Pigments can be used as the coloring agents. For example, organic pigments such as azo, phthalosyanine, anthraquinone, quinacridone, dioxane, indigo, thioindigo, perylene, isoindolenone, aniline black, azomethine azo, lake pigments, carbon black and the like can be used. These pigments are added to the ink in an amount of 0.1 to 10% by weight.

The ink may also contain other components which imparts adhesion properties or other binder resins in order to improve the fixing to the image receiving layer. As the other components, there can be used abietyl esters, tetramides, maleic resins, styrene-butadiene copolymer, vinyltoluene-butadiene copolymer, styrene-acrylate resin, vinyltoluene-acrylate resin, alkyd resin, ethylene-vinylacetate resin, fatty acid amide derivatives such as stearyl-stearamide, ethylene-bis-stearylamide and the like, waxes such as microcrystalline wax, carnauba wax and the like, fatty acid esters of polyhydroxy alcohol such as propylene glycol monohydroxy stearate, glycerol monohydroxy stearate, aliphaticketones such as stearone and the like, sulfones such as decylsulfone, phenylsulfone and the like, long chain alcohols such as octadecyl alcohol, stearyl alcohol and the like, aliphatic phosphates such as stearyl phosphate and the like, cholesterol and its derivatives such as cholesterol stearylester and the like. Plasticizers such as phthalic esters, polyesters, polyhydroxy alcohols and the like can be added to the ink together with the aforementioned binders.

Further, various kinds of additives such as UV light absorbers, supercooling agents, anti-oxidizing agents, surface-active agents and the like may be added to the ink as occasion demands.

EXAMPLES

The present invention will be explained in detail with reference to working examples.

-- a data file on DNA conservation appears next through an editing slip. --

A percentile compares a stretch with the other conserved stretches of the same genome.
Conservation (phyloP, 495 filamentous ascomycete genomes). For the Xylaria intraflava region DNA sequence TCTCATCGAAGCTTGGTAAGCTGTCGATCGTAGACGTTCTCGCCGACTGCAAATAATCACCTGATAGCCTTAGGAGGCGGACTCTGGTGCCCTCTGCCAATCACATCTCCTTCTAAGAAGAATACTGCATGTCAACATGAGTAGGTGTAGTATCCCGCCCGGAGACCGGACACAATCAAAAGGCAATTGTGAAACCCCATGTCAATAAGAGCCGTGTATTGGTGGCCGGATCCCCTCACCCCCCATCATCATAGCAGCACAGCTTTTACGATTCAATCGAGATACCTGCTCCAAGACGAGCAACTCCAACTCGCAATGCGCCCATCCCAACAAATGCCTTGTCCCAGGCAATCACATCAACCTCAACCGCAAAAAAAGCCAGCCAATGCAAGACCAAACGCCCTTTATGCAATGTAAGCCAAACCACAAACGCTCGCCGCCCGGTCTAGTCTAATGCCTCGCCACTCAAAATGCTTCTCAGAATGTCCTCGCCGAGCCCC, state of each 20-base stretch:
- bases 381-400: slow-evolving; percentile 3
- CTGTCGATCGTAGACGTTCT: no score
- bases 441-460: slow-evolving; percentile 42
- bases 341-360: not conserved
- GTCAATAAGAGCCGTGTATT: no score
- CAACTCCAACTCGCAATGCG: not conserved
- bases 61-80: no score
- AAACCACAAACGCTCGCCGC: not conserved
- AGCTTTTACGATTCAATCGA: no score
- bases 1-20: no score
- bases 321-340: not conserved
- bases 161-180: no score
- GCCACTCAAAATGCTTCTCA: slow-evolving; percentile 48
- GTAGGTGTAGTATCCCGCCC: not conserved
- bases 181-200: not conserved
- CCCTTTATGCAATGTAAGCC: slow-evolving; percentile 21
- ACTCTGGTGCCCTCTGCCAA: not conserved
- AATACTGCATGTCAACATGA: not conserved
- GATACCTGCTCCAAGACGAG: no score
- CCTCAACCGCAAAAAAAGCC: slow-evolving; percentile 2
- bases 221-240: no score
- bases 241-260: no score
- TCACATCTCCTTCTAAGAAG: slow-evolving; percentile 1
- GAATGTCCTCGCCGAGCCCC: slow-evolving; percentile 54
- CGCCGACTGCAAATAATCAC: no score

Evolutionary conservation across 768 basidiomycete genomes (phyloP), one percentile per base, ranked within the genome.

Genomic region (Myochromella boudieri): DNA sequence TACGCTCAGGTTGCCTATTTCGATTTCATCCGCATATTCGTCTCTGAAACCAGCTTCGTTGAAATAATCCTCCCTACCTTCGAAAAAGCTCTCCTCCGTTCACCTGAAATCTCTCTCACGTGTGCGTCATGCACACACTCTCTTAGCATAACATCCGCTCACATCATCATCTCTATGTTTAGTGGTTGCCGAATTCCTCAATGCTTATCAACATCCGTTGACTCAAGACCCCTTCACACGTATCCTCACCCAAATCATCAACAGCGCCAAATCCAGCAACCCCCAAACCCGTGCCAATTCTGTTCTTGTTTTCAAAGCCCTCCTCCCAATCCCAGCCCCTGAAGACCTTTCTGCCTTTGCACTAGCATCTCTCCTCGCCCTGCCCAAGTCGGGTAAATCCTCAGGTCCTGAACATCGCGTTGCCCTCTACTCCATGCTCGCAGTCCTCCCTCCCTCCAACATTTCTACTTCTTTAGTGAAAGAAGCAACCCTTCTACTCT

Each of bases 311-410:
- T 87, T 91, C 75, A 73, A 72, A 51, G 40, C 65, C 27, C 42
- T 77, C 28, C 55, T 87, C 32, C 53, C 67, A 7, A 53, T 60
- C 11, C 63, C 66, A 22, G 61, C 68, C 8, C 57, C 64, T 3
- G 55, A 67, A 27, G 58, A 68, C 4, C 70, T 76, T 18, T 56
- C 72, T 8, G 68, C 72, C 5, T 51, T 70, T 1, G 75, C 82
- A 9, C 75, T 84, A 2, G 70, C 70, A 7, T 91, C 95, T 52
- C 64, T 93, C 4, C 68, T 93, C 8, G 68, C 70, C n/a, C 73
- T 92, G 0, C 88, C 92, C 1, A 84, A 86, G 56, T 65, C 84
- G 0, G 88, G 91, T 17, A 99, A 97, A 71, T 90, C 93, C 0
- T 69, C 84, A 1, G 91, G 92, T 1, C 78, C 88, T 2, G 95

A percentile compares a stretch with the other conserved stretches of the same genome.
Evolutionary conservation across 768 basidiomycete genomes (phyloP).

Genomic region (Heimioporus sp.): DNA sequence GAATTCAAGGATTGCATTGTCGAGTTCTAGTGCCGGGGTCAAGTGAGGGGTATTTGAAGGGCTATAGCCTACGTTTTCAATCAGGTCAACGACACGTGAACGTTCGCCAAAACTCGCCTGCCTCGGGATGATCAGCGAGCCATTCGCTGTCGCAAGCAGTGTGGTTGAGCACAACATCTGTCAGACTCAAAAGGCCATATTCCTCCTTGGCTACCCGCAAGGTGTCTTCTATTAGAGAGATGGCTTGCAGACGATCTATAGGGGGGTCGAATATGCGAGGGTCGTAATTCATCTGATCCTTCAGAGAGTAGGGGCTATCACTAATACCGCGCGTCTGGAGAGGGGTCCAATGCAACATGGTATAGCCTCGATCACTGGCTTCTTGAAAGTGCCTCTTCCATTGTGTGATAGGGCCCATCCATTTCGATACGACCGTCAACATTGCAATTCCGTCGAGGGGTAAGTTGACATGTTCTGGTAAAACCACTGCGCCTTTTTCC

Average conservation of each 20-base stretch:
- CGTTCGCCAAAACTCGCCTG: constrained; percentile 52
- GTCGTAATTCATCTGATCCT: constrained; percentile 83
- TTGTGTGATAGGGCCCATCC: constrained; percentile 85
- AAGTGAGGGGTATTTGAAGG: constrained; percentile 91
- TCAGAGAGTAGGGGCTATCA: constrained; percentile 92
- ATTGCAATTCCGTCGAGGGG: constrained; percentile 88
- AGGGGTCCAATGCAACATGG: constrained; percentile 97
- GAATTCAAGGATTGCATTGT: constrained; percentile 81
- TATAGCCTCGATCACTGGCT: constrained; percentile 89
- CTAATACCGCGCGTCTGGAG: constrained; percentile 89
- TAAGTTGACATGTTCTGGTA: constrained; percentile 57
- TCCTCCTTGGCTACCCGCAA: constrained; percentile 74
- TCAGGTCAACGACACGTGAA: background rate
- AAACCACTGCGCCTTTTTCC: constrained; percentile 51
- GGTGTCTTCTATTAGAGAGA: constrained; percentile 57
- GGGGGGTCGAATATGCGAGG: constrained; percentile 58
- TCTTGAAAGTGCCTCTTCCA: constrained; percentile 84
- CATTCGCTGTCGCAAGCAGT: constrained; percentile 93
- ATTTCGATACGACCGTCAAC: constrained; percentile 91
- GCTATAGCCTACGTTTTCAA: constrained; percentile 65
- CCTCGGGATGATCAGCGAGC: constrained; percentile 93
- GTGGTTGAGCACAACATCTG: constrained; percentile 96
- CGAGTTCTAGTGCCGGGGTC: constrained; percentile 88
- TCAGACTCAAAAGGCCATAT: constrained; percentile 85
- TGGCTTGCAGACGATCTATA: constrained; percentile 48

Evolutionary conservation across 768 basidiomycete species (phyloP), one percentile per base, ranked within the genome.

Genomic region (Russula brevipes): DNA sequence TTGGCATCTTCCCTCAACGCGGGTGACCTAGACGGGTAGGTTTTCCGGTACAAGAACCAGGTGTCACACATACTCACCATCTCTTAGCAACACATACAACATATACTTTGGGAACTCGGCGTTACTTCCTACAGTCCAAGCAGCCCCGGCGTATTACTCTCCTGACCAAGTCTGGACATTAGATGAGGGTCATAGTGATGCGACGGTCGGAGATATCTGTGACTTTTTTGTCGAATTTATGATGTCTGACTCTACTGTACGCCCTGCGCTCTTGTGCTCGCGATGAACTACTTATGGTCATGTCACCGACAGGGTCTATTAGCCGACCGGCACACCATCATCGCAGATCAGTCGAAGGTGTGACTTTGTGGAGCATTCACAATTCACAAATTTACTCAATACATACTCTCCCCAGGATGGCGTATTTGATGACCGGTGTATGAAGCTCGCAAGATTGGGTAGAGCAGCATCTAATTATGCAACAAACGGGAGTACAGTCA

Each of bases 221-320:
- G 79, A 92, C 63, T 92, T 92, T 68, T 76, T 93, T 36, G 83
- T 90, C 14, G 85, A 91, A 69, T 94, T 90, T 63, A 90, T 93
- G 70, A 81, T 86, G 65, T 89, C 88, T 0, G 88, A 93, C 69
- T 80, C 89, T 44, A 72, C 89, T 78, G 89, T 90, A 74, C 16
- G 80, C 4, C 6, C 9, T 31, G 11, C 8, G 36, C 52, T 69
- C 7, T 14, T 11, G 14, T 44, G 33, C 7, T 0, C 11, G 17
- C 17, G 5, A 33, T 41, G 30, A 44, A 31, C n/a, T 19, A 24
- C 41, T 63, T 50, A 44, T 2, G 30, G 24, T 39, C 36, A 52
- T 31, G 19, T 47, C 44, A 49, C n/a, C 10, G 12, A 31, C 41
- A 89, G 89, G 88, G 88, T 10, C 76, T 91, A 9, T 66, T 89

Example 1

An image receiving layer solution consisting of 45 parts by weight of zinc oxide (SAZEX#2000, Sakai Chemical Industry co., Ltd.), 14 parts by weight of acrylic resin (solid content 50%, ACRYDIC 167, Dainippon Ink & Chemicals, Inc.), 2 parts by weight of synthesized silica (average particle size 3 μm, SYLYSIA 730, Fuji Silysia Chemical Ltd. ) and 45 parts by weight of toluole was applied to a polyester film having a thickness of 100 μm (LUMIRROR E-20, Toray Industries, Inc.) by bar coating and dried at 150 C. for 60 seconds to obtain a lithographic plate material for lithography having an image receiving layer with a thickness of 7 μm.

Example 2

A lithographic plate material was prepared in a manner similar to that of Example 1 except that 2 parts by weight of synthesized silica having an average particle size of 12 μm (SYLYSIA 470) was used instead of synthesized silica having an average particle size of 3 μm.

Example 3

A lithographic plate material was prepared in a manner similar to that of Example 1 except that two kinds of synthesized silica having average particle sizes of 4 μm (SYLYSIA 740) and 7 μm (SYLYSIA 770) were used in amounts of 1 part by weight respectively instead of synthesized silica having an average particle size of 3 μm.